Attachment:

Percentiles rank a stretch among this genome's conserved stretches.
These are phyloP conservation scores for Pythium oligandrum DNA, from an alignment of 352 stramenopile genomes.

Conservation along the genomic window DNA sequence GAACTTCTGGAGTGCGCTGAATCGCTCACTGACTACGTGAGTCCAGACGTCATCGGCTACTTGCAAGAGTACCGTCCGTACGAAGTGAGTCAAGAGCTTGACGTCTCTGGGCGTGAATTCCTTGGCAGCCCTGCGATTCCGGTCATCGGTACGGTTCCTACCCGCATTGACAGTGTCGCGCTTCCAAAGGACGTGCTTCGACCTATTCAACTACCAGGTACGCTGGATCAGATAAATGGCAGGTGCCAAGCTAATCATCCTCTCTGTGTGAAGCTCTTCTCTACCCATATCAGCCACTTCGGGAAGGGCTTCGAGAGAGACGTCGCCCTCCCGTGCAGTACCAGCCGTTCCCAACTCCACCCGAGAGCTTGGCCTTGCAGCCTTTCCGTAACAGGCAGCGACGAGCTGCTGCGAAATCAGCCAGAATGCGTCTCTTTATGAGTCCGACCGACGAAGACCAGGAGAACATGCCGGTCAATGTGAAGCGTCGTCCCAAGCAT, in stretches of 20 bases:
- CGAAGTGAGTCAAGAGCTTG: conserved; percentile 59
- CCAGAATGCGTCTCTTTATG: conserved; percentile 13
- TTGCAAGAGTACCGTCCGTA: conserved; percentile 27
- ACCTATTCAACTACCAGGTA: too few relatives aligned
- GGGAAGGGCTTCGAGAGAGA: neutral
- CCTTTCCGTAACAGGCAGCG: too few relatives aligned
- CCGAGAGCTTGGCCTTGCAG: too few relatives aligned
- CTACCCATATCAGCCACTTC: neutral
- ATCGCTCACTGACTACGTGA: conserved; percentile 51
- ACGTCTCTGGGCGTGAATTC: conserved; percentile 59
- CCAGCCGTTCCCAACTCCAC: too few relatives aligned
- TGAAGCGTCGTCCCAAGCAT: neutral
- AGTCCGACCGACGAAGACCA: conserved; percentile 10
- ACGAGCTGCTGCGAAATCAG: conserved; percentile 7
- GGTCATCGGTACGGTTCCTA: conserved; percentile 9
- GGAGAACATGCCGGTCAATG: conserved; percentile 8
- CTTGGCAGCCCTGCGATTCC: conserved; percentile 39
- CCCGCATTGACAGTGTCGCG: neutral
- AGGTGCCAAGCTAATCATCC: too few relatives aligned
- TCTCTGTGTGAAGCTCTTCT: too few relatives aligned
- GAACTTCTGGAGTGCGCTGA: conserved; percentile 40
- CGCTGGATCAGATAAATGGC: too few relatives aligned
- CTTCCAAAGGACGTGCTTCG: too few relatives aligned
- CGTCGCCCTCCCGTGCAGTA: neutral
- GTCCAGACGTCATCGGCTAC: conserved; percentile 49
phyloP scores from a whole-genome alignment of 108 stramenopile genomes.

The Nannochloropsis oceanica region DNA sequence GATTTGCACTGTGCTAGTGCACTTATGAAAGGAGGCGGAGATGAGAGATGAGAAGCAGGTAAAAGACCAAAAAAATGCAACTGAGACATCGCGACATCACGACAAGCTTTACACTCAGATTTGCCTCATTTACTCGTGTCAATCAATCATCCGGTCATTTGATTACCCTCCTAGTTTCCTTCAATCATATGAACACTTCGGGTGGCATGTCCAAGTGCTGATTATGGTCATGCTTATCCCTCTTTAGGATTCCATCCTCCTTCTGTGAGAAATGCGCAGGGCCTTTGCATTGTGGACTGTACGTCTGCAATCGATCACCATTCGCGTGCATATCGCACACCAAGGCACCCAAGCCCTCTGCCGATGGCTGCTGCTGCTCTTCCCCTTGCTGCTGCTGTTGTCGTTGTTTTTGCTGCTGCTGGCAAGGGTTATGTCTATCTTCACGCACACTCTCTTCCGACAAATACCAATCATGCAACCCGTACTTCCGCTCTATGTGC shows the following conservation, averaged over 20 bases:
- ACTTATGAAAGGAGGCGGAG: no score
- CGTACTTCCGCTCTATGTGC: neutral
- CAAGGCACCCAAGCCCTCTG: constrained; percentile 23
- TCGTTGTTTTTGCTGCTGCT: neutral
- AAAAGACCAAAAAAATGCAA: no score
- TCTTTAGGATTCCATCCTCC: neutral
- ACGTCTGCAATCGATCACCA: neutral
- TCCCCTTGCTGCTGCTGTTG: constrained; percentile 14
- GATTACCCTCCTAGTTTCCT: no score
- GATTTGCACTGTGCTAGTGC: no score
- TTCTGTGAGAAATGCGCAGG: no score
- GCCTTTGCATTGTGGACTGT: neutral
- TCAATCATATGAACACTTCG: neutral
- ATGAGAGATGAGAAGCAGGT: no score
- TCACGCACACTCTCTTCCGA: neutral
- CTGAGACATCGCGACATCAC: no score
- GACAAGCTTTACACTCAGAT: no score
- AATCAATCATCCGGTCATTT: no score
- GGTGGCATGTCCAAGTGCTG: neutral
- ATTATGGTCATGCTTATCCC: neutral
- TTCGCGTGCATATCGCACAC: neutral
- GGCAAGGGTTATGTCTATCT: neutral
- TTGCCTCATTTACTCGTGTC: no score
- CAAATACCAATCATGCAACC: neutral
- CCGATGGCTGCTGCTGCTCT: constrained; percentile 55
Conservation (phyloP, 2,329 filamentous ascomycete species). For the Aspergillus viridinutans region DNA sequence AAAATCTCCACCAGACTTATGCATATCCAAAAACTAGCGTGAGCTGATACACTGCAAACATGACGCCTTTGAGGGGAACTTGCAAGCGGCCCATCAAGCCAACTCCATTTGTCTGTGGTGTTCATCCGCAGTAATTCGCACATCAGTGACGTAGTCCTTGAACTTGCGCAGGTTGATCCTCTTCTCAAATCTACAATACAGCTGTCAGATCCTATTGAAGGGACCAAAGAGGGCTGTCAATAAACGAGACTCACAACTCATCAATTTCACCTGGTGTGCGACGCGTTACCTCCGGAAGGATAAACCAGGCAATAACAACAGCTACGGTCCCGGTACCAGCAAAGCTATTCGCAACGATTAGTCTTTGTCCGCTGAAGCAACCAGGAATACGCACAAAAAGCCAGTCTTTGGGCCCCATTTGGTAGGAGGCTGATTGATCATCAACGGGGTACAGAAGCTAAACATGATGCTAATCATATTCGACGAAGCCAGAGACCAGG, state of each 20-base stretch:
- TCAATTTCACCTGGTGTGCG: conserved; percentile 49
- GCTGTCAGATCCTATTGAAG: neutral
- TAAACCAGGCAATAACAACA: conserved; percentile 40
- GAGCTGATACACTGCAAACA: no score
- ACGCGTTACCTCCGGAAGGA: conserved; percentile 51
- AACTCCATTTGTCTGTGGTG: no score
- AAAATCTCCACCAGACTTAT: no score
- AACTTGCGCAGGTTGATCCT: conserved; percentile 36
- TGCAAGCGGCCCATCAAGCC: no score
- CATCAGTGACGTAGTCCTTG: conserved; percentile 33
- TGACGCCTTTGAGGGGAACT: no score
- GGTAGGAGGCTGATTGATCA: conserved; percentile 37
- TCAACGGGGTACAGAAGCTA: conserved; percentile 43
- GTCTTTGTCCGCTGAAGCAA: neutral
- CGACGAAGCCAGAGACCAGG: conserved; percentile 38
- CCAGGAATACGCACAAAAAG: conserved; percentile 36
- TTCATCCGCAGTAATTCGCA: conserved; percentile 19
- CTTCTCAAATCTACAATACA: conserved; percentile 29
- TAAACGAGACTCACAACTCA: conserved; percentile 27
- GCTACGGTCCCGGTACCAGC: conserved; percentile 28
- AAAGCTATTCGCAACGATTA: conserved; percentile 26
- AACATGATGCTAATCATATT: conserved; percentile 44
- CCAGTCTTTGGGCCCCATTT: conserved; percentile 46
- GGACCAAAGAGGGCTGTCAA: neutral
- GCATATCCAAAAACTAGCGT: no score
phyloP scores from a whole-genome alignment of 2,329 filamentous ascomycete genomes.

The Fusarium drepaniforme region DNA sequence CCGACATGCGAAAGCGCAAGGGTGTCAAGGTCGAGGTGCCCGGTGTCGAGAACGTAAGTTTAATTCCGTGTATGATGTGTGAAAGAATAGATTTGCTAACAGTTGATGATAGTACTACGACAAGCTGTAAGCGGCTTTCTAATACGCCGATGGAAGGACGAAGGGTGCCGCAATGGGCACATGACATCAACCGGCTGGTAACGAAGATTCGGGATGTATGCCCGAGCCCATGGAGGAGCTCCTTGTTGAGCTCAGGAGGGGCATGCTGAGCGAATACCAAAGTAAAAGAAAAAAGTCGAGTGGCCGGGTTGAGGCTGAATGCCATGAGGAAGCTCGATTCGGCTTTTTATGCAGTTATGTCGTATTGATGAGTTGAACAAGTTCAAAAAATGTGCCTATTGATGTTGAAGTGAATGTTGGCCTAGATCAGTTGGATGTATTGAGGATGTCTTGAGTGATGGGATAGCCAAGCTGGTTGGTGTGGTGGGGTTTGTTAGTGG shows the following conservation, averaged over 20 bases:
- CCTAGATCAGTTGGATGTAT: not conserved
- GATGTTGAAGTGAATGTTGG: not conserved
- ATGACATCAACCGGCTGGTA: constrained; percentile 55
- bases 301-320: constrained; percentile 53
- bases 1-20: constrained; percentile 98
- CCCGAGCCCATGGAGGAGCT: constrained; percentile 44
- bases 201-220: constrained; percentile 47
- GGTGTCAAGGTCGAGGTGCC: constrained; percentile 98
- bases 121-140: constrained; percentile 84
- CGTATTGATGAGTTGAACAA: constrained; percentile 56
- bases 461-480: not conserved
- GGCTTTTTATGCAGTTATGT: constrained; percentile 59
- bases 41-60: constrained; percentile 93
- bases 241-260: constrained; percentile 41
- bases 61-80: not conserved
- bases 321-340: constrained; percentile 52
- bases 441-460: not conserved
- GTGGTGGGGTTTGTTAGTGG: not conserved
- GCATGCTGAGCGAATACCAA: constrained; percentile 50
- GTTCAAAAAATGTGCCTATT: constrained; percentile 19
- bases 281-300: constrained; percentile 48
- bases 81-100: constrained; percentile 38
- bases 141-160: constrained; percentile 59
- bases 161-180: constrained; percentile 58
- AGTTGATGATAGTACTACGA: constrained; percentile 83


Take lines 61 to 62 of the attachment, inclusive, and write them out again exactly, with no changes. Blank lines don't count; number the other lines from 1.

- ACGCGTTACCTCCGGAAGGA: conserved; percentile 51
- AACTCCATTTGTCTGTGGTG: no score